At just 18 years old, Bertie Gilbert is kind of a big deal. He acts, writes and produces, has seven short films to his name as director, and is currently working on his feature debut. Reminder: he’s just 18.
Already attracting comparisons with Wes Anderson for his carefully constructed colour palettes, Gilbert has been developing his idiosyncratic style over the past two years, and is fast making his name as one of this generation’s most exciting auteurs.
Having made his big-screen debut as Scorpius Malfoy in the final instalment of the Harry Potter films, Gilbert’s work behind the lens reveals a unique vision, his unsettling, almost fantastical narratives taking in an unexplained diner shootout and a 56-year-old man stuck in a teenager’s body. His films feel like true originals, and even when there is light-heartedness, it’s always coated in a layer of melancholy.
Gilbert’s film Rocks That Bleed tells the tale of two radically different brothers looking to rekindle their relationship at the end of the world, and was nominated to take part in the BFI Future Film Festival. His latest release, Blue Sushi, follows the story of a young trans man named Scarlett, and the experience of revealing his gender to his band and friends. “I liked the idea of somebody’s identity being turned into a commodity,” says Gilbert. “The idea of a conflict where identity is based on the number and the figure.”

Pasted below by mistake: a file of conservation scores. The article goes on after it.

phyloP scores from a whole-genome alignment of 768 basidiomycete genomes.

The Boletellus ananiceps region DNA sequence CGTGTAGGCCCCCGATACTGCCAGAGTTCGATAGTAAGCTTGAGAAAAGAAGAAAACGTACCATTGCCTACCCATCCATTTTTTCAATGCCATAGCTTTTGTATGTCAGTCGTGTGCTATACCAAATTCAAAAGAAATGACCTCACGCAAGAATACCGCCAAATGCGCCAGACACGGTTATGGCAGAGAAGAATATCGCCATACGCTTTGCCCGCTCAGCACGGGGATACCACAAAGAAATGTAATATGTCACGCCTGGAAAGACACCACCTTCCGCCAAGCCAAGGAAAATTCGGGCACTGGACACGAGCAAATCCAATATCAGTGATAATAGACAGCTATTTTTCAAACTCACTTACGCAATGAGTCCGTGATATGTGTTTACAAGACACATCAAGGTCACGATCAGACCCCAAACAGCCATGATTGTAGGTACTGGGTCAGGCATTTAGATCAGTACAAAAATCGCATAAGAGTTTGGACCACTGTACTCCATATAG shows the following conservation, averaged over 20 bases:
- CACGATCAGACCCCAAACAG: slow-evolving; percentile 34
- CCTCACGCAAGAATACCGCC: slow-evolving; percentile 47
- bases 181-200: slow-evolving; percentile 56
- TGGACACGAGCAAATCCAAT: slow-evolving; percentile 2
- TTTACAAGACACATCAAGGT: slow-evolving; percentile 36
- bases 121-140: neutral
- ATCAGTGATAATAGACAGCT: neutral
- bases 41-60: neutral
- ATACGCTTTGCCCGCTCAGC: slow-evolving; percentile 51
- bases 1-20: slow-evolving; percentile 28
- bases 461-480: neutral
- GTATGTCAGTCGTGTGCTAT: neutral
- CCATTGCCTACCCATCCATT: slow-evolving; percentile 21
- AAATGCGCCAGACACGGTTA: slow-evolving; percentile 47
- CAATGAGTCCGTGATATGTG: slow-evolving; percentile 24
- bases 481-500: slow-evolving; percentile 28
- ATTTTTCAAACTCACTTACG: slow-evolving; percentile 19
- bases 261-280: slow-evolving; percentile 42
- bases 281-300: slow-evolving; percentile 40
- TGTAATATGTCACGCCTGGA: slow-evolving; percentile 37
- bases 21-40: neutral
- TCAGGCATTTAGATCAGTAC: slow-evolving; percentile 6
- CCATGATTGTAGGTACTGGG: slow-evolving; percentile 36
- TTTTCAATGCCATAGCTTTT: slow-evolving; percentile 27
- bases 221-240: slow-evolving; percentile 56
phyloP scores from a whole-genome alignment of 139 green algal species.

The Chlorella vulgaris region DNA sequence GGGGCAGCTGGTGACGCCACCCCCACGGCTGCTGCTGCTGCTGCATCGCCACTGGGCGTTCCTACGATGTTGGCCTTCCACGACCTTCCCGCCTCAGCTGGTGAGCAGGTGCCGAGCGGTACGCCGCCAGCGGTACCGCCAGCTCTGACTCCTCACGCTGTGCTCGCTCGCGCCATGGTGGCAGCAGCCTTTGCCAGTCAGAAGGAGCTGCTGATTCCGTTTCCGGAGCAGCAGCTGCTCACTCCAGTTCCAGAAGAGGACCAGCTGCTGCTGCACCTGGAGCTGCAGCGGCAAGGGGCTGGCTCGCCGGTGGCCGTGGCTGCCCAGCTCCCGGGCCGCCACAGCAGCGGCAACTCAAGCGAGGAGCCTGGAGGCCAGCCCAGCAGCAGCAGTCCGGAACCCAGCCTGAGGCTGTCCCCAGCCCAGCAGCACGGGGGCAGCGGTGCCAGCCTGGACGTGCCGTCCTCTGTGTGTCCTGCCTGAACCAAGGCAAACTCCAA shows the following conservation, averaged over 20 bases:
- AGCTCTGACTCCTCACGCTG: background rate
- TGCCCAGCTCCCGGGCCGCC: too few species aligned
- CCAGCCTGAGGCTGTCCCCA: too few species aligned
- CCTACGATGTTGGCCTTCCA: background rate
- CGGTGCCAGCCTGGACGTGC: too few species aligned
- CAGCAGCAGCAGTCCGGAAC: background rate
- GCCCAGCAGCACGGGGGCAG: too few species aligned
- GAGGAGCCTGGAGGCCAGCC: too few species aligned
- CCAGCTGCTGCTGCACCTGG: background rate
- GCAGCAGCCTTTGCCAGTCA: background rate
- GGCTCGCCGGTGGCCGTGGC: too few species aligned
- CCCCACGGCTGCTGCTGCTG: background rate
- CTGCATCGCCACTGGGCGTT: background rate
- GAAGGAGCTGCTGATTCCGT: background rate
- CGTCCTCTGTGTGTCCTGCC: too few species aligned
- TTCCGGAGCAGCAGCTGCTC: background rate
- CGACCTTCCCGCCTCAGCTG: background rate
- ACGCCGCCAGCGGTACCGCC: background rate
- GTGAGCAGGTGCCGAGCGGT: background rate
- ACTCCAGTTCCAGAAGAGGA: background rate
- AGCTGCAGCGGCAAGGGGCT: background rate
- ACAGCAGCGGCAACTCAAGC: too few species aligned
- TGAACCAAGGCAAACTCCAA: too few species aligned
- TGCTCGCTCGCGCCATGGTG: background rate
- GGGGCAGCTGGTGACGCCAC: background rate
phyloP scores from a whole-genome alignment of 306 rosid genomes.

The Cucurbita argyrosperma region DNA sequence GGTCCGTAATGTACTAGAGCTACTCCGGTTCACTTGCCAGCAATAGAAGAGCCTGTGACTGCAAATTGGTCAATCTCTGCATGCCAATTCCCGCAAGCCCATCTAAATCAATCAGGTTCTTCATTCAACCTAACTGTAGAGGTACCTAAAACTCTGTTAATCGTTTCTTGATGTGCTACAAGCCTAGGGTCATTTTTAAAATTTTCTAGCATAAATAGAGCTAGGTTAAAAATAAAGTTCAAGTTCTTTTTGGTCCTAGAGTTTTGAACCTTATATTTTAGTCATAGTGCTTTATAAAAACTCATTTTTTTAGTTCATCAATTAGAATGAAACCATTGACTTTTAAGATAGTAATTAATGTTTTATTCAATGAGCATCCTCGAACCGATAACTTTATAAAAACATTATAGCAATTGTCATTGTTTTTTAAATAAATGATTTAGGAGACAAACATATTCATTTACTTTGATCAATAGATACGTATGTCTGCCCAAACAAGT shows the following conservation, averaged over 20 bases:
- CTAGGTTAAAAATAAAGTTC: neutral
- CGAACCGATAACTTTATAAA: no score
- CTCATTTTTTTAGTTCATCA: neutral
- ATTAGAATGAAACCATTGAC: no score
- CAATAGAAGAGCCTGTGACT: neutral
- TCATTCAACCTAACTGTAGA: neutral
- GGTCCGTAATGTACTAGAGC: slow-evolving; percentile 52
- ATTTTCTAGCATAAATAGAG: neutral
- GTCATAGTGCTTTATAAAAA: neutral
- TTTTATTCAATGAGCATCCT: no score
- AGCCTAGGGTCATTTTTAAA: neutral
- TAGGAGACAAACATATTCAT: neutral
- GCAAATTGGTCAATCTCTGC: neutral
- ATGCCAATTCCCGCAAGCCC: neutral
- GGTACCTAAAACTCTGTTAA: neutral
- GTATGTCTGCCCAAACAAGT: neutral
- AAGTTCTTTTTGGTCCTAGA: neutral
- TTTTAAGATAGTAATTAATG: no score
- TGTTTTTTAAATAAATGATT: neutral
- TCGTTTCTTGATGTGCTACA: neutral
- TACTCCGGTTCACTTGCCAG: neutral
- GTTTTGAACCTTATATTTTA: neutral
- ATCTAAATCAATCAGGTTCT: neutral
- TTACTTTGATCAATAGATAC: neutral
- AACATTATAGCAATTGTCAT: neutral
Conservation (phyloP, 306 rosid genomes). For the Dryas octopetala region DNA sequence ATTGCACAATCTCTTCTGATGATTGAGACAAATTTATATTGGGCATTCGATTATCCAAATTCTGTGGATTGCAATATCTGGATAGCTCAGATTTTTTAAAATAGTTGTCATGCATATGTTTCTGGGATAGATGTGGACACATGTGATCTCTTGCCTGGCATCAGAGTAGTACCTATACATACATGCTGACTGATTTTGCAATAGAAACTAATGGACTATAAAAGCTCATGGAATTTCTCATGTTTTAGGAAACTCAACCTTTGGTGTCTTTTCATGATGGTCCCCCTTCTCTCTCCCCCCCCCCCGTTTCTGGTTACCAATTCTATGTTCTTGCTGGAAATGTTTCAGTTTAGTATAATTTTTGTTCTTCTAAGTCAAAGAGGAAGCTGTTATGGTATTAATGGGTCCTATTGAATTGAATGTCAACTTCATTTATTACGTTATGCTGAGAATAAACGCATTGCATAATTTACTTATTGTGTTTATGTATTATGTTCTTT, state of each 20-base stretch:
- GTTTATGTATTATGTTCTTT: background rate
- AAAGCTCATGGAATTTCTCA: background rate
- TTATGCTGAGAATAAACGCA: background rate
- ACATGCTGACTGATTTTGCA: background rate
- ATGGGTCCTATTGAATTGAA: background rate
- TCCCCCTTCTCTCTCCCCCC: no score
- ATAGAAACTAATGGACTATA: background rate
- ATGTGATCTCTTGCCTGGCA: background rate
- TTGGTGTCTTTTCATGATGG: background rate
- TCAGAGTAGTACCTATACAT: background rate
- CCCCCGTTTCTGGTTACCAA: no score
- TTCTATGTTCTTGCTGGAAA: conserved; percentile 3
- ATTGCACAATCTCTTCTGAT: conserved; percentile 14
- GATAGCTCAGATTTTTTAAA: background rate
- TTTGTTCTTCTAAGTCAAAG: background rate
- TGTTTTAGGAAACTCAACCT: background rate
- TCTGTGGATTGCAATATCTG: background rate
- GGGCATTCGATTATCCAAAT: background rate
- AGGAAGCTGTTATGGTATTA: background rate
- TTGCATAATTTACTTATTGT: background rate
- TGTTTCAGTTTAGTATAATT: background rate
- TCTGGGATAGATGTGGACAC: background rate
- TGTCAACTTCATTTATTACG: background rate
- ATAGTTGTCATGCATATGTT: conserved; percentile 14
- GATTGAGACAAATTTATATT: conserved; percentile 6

Gilbert’s creative approach is relentlessly DIY. He’s involved in every aspect of the project, from being behind the cameras to in front of them, a trait that marks him out as part of a new generation of unstoppable, self-taught filmmakers raised on the internet. In 2016, he’ll launch Let it Be, featuring the Grim Reaper as a young girl who has entered the mortal world. Stay tuned.
Text Biju Belinky